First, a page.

Many people believe in a singularity is possible without adopting Singularitarianism as a moral philosophy. Although the exact numbers are hard to quantify, Singularitarianism is a small movement, which includes transhumanistphilosopher Nick Bostrom . Inventor and futurist Ray Kurzweil , who predicts that the Singularity will occur circa 2045 , greatly contributed to popularizing Singularitarianism with his 2005 book The Singularity Is Near: When Humans Transcend Biology . [2]

What, then, is the Singularity? It is a future period when the pace of change will be so rapid, its impact so deep, that human life will be irreversibly transformed. This method will be used in the future, from the perspective of our business models, to the cycle of human life, including death itself. Understanding the Singularity will alter our perspective on the meaning of our past and the ramifications for our future. To truly understand it inherently changes one’s view of life in general and one’s particular life. I look at someone who understands the singularity and who has reflected on its implications for his or her own life as a “singularitarian.” [2]

With the support of NASA , Google has a broad range of technology forecasters and technocapitalists , the Singularity University opened in June 2009 at the NASA Research Park in Silicon Valley with the goal of preparing the next generation of leaders to address the challenges of accelerating change .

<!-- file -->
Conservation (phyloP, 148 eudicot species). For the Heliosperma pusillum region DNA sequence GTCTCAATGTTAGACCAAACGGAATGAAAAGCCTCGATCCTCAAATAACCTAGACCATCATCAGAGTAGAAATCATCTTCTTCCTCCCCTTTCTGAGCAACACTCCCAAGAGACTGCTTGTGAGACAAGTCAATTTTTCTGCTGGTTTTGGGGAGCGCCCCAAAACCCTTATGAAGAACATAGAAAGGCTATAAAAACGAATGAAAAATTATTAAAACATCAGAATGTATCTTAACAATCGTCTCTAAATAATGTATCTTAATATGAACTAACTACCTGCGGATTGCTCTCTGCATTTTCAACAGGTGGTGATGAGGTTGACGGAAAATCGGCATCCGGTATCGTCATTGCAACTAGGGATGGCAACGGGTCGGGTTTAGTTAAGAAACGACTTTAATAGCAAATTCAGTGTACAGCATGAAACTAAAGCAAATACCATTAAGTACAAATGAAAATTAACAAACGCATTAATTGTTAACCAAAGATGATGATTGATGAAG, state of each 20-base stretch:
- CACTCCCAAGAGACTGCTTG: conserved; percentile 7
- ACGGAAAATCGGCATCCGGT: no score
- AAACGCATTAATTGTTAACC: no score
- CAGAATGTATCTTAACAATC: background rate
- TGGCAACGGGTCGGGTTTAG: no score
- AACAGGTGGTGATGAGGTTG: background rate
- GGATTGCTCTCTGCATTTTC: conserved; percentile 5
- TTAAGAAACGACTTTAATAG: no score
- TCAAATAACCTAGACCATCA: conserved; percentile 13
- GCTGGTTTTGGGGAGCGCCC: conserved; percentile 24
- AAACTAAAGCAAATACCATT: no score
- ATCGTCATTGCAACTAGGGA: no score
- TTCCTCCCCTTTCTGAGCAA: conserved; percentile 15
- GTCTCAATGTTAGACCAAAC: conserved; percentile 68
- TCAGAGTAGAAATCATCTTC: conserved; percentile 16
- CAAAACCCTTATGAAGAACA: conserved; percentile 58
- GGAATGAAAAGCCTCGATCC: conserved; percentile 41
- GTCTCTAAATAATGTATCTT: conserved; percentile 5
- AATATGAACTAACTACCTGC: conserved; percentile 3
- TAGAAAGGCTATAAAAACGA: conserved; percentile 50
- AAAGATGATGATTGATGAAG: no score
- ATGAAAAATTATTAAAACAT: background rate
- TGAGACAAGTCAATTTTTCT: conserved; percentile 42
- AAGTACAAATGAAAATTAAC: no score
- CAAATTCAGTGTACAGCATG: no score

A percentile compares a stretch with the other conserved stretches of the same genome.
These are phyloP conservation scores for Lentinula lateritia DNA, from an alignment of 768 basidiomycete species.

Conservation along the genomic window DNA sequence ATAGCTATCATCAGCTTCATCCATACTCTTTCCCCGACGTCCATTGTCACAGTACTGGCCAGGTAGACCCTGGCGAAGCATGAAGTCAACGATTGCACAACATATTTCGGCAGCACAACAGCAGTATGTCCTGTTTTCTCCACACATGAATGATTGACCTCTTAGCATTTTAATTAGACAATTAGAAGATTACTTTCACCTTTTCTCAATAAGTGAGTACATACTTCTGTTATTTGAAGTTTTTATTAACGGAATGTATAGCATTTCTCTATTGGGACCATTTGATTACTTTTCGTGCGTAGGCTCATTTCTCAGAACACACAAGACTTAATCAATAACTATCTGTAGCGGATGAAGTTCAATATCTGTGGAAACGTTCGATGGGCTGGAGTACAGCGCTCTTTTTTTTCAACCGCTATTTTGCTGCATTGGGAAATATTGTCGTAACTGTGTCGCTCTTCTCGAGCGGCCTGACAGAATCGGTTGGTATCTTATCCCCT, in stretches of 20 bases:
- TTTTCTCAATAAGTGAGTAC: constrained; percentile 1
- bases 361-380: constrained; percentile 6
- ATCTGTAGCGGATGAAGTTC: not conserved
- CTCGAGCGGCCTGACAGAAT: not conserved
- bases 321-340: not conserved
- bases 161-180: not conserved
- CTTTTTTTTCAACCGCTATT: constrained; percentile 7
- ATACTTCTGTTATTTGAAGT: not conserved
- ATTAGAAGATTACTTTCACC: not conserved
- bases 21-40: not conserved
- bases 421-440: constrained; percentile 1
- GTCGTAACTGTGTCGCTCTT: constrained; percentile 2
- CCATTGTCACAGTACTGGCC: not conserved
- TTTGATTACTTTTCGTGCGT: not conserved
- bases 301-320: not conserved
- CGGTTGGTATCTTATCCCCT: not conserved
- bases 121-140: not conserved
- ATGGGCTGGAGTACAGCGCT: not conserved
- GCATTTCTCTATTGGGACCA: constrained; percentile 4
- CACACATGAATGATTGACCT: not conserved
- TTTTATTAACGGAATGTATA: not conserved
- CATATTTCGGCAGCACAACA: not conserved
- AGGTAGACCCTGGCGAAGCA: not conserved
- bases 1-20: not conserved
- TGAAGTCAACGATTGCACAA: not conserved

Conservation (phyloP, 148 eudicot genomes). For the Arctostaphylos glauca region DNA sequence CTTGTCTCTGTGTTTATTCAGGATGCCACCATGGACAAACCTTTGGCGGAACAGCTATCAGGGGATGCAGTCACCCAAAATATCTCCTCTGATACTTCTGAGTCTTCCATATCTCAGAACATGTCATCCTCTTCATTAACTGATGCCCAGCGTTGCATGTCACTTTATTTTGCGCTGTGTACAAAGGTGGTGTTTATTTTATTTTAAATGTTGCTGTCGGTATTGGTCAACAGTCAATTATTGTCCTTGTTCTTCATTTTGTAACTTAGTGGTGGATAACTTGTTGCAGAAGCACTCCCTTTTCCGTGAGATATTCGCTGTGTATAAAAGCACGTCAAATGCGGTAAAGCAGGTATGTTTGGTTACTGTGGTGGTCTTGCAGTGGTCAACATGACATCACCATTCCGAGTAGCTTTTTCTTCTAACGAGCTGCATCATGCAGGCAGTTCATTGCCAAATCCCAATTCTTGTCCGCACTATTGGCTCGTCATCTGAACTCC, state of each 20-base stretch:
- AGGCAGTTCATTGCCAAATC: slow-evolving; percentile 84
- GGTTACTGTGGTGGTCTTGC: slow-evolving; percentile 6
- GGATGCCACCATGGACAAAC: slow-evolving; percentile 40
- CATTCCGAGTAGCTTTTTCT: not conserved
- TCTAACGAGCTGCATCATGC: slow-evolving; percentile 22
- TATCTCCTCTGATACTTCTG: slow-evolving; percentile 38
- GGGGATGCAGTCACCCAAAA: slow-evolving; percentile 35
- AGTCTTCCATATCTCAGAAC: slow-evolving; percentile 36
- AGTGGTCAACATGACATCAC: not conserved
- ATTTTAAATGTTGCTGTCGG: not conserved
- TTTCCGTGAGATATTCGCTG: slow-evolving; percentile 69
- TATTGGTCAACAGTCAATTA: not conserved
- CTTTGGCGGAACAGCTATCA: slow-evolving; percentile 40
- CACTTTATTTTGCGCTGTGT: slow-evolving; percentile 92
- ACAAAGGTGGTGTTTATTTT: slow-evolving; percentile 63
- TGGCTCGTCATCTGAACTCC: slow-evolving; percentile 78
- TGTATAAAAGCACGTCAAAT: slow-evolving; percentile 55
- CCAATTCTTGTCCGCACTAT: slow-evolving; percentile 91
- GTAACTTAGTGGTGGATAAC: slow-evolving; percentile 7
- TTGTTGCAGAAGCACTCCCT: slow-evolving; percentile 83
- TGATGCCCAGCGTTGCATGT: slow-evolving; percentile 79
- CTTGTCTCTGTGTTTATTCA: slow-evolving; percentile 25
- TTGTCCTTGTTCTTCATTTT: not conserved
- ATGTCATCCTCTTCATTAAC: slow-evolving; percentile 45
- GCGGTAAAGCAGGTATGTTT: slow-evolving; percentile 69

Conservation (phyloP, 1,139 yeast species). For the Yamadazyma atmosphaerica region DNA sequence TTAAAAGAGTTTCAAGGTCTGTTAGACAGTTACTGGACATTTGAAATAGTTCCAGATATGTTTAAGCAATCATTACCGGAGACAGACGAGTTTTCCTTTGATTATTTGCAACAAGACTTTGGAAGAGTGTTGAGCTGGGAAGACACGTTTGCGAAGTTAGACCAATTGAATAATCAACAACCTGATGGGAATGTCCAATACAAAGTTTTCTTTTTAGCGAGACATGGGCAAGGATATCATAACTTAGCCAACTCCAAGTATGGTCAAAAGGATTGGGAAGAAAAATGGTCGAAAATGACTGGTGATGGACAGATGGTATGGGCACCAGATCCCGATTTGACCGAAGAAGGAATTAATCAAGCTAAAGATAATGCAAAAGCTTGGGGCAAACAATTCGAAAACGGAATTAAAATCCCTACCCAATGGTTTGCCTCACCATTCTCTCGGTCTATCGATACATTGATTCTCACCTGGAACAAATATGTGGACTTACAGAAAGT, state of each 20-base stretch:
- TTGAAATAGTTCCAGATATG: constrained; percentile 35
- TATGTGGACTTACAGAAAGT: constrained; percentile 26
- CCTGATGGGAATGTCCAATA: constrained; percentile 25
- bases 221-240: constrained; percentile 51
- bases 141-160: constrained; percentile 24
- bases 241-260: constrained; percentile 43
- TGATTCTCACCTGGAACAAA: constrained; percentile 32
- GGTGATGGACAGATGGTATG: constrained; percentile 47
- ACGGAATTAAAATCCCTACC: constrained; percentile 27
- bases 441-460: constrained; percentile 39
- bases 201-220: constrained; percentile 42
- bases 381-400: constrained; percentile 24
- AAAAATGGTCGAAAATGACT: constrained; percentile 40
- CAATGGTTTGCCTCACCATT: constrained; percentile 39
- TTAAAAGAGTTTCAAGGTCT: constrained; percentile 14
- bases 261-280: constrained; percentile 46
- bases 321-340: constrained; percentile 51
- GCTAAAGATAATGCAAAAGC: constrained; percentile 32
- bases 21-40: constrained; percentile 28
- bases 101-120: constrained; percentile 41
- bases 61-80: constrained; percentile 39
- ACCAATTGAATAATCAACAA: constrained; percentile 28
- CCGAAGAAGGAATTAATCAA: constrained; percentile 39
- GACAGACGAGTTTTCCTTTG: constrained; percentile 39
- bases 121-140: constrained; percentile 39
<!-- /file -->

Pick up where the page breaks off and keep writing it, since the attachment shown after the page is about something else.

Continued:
In July 2009, many prominent Singularitarians participated in a conference organized by the Association for the Advancement of Artificial Intelligence (AAAI) to discuss the potential impact of robots and computers and the impact of the hypothetical possibility that they could become self-sufficient and able to make their own decisions. They argue that the possibility of becoming self-sufficient in their ability to self-sufficiency (or cybernetic revolt)). They noted that they have acquired various forms of semi-autonomy, and that they are able to rely on their own resources. They warned that some computer viruses can evade elimination and have achieved “cockroach intelligence”. They asserted that self-awareness as a science fiction is unlikely, but there are other potential hazards and pitfalls. [4] Some experts and academics have questioned the use of robots for military combat , especially when such robots are given some degree of autonomous functions. [5] The President of the AAAI has commissioned a study to look at this issue. [6]